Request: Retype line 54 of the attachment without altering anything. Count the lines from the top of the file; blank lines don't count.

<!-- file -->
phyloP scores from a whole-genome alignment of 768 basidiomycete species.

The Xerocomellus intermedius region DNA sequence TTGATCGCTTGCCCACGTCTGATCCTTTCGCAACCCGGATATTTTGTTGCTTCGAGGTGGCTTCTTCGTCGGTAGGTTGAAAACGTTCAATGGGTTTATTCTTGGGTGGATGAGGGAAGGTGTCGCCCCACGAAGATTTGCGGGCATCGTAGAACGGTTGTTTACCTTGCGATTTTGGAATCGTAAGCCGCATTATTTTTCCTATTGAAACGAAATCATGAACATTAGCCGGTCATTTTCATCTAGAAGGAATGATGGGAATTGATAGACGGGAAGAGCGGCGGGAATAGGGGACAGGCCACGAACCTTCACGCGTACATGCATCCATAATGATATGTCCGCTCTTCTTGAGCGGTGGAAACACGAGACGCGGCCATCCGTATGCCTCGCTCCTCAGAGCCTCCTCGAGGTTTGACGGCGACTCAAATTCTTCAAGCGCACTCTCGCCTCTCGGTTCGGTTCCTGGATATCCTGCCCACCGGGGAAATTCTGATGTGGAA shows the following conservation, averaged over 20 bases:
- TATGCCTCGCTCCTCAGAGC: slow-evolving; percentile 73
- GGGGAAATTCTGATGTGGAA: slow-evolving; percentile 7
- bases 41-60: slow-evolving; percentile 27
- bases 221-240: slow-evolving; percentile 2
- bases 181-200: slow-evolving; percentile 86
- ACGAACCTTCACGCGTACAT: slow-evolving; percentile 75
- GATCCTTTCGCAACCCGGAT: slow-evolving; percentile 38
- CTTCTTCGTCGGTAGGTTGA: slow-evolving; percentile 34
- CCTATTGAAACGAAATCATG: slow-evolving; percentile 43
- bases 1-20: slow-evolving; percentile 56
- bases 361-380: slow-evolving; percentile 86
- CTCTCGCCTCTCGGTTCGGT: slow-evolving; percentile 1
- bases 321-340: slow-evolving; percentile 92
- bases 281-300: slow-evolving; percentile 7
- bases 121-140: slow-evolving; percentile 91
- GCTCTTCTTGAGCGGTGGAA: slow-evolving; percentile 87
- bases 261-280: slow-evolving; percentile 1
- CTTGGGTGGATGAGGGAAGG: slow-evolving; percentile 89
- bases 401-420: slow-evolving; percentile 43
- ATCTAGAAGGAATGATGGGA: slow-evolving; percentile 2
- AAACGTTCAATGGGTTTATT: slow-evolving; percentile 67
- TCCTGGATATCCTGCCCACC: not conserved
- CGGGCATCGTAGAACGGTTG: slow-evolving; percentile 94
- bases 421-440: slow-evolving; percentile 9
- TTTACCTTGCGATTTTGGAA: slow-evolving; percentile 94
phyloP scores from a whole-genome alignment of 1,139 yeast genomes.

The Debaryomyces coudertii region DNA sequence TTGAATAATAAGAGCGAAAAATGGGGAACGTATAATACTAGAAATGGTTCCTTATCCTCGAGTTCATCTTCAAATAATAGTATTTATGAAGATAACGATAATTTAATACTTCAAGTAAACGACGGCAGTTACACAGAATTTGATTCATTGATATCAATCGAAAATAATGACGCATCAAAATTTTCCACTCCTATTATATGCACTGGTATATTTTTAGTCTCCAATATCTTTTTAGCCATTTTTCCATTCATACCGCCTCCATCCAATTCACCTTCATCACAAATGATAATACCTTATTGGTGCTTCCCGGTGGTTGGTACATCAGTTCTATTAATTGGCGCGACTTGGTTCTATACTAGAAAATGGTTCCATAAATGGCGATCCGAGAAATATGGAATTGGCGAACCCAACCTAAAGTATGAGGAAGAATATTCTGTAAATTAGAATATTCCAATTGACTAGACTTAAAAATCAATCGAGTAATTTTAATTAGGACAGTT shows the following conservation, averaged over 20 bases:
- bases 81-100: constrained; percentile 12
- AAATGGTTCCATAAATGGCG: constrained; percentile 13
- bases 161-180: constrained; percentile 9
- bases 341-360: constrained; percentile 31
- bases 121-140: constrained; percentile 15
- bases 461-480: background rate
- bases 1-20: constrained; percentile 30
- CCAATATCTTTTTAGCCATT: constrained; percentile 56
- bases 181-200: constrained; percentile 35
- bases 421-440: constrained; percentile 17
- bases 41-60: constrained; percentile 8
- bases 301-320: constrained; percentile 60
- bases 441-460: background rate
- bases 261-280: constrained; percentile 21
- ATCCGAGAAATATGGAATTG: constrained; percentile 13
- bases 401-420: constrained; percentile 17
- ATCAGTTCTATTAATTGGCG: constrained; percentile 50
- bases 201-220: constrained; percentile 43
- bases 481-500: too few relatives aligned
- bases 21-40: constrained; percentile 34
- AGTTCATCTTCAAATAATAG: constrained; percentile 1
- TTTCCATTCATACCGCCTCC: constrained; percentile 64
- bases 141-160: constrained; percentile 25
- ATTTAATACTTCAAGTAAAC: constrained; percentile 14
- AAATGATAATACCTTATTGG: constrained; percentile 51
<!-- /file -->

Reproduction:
- AAATGATAATACCTTATTGG: constrained; percentile 51